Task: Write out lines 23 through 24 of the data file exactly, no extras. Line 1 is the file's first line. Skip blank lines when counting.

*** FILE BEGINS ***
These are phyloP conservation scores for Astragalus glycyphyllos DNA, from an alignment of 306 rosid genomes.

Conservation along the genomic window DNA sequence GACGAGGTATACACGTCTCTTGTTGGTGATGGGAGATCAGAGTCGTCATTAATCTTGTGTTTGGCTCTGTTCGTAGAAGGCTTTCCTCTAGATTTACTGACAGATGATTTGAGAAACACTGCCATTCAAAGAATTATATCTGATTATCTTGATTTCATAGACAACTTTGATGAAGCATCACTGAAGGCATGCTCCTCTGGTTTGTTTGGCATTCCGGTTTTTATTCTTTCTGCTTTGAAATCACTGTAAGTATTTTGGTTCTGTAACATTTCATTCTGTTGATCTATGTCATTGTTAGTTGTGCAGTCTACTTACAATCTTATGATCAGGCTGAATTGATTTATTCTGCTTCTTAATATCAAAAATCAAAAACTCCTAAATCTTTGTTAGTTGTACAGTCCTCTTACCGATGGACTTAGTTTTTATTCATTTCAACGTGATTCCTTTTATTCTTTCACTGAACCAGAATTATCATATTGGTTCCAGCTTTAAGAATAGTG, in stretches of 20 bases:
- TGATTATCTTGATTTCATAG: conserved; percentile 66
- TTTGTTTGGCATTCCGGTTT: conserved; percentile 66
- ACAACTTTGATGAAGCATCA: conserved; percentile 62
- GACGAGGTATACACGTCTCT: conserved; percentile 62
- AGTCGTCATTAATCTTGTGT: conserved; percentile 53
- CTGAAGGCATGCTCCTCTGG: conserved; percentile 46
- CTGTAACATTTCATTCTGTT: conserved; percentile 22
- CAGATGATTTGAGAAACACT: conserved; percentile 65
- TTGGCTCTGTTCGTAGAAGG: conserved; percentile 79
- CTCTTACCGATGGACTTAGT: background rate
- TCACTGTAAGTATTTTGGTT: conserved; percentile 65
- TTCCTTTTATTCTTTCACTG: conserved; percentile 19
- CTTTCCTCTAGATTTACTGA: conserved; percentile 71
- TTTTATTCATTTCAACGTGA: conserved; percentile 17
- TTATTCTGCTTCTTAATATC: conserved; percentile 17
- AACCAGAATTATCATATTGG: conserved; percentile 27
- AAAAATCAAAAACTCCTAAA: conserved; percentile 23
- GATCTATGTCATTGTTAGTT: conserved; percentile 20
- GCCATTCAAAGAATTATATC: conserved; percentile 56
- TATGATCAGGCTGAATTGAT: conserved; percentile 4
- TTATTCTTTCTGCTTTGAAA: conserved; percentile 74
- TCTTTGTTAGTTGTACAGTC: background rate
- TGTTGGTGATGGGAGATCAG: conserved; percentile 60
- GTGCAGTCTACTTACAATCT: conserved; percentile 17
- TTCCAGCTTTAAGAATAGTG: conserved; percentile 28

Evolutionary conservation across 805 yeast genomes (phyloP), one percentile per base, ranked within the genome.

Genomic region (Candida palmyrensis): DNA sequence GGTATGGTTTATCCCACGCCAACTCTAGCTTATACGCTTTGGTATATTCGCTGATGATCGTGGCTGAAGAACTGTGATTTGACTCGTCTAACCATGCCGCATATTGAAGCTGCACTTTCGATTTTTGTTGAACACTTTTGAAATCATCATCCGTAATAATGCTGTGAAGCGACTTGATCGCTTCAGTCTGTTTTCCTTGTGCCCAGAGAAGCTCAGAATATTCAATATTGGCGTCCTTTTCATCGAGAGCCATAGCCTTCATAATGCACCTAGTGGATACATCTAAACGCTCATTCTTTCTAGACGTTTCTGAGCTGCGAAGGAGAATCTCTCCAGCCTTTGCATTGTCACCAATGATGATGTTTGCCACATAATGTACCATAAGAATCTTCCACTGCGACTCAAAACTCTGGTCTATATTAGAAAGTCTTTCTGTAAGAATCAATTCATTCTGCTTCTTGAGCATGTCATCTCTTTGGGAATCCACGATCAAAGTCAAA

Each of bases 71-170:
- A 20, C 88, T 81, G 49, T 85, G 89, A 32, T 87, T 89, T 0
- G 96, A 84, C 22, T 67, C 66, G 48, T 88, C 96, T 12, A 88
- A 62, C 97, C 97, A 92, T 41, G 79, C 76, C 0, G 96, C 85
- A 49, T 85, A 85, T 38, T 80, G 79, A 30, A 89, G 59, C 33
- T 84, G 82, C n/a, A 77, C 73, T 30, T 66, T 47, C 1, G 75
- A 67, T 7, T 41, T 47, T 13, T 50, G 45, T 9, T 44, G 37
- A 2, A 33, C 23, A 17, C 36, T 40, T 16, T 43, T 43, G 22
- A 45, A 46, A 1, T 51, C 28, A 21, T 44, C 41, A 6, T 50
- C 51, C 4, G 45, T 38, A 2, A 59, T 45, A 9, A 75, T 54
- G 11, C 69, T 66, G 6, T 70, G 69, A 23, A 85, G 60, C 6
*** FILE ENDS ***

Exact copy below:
- TTATTCTTTCTGCTTTGAAA: conserved; percentile 74
- TCTTTGTTAGTTGTACAGTC: background rate